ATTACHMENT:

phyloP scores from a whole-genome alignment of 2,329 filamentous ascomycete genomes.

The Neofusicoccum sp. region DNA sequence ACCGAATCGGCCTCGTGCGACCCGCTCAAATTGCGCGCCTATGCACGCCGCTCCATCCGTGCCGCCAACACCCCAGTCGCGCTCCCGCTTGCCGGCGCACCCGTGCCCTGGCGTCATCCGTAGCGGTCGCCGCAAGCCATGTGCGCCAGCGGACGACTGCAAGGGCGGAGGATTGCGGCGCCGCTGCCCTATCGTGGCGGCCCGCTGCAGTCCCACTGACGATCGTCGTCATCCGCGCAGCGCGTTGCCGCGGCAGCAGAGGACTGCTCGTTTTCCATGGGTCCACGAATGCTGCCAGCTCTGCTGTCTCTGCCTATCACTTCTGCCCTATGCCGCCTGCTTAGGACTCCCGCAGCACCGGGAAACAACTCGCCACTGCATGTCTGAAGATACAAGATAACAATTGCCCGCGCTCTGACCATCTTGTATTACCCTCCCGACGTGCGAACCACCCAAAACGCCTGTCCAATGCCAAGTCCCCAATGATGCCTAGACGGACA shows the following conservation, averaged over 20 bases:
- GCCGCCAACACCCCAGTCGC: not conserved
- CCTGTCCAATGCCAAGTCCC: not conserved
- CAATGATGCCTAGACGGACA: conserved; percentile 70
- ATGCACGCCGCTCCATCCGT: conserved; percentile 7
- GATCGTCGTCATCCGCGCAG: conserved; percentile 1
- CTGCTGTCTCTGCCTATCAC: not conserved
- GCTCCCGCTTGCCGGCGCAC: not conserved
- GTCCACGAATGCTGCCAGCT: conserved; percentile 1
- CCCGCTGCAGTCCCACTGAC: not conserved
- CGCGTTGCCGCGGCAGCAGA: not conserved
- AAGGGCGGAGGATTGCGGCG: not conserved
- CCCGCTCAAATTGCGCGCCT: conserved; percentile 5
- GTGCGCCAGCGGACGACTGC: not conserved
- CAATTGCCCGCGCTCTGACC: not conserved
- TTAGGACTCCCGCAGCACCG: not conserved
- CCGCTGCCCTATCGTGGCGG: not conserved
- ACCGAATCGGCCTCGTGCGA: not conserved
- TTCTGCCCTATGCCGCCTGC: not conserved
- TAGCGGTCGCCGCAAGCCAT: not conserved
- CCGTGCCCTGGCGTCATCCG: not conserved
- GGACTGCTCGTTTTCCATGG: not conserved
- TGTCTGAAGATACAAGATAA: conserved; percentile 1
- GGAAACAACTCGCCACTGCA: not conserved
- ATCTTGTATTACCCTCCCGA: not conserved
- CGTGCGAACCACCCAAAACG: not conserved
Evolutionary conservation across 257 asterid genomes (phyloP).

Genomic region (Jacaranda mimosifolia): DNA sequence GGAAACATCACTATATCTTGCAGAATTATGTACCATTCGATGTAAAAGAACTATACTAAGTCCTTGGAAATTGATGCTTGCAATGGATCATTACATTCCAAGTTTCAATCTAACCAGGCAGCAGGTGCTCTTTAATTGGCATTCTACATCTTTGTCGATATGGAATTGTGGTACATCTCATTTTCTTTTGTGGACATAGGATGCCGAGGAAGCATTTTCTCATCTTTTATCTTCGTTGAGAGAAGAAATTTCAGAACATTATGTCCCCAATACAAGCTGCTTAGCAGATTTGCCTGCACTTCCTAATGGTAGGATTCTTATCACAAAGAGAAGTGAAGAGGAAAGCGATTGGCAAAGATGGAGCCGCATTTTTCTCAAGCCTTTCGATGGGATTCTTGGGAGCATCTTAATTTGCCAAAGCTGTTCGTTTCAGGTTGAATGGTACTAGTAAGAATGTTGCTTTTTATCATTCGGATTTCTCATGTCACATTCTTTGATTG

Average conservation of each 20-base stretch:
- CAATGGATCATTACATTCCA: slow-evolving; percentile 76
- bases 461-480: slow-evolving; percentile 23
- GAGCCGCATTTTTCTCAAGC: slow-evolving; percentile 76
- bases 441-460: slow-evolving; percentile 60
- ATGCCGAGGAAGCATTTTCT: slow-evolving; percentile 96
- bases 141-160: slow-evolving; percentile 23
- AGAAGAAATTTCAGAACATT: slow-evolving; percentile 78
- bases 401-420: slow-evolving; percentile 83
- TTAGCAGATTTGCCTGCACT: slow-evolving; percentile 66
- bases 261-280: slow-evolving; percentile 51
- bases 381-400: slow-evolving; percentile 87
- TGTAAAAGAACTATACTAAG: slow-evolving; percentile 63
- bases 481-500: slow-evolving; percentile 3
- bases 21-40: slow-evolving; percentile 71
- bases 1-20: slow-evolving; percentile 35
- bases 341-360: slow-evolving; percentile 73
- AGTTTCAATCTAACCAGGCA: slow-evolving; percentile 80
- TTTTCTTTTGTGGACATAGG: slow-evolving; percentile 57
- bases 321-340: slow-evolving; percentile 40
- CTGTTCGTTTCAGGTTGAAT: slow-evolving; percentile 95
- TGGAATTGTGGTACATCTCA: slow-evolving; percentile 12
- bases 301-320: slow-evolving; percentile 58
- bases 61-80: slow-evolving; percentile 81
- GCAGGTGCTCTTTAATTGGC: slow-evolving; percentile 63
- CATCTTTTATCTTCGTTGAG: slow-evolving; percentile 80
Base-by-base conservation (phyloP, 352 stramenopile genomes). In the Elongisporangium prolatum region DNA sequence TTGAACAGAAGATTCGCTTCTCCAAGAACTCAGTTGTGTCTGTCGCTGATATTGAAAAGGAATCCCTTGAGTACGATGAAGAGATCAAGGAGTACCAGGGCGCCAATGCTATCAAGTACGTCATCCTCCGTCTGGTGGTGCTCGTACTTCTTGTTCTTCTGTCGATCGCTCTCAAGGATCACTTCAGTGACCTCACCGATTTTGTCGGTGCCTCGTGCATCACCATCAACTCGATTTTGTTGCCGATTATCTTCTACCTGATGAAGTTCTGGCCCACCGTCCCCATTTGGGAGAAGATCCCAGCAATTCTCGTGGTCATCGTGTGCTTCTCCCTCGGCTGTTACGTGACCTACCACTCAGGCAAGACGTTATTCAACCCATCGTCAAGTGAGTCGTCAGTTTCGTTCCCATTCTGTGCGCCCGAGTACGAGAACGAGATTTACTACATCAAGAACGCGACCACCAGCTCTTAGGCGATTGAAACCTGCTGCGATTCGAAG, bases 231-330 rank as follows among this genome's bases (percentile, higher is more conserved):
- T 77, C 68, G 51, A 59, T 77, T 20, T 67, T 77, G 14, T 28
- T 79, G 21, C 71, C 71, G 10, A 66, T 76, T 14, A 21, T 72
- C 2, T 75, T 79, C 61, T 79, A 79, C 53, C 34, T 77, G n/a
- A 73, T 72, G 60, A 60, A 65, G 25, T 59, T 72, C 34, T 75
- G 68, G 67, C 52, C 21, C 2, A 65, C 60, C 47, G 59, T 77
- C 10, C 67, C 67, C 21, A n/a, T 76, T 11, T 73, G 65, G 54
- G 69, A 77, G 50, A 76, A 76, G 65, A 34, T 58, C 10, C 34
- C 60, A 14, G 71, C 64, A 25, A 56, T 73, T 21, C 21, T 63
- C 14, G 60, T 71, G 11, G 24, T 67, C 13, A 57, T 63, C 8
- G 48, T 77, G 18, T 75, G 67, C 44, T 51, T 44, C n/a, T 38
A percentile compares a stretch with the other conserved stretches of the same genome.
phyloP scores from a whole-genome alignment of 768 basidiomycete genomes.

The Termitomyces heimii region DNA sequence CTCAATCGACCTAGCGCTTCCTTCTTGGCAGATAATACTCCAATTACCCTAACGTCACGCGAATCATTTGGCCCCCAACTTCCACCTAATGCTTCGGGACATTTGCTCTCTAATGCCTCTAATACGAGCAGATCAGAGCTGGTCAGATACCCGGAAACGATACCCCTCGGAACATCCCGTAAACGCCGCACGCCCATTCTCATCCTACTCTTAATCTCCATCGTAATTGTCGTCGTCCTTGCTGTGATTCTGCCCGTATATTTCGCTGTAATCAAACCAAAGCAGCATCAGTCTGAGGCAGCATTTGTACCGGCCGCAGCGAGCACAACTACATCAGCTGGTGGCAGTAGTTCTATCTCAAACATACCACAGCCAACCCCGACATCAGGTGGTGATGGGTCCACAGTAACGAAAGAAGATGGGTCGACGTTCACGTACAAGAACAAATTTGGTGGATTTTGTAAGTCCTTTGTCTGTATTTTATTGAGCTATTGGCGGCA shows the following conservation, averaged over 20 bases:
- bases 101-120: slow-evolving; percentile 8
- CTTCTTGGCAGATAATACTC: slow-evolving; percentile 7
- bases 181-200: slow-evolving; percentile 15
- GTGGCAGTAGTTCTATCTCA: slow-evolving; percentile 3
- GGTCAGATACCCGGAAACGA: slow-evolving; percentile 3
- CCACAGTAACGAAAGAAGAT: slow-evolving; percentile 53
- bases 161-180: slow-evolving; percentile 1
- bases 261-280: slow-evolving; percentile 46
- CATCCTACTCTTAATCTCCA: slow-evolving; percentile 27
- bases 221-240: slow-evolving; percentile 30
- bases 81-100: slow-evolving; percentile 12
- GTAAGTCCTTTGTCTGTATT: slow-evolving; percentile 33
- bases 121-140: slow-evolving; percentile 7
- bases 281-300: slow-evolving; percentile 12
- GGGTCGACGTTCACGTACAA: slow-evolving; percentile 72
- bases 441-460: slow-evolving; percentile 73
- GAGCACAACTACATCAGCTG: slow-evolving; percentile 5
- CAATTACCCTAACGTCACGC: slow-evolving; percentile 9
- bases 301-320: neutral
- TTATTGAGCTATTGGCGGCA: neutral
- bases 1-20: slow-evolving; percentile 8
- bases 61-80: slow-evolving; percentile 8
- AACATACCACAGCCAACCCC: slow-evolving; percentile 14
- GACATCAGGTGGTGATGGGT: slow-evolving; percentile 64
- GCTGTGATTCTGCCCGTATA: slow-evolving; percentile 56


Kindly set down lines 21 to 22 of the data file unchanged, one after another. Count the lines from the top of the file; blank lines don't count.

- TAGCGGTCGCCGCAAGCCAT: not conserved
- CCGTGCCCTGGCGTCATCCG: not conserved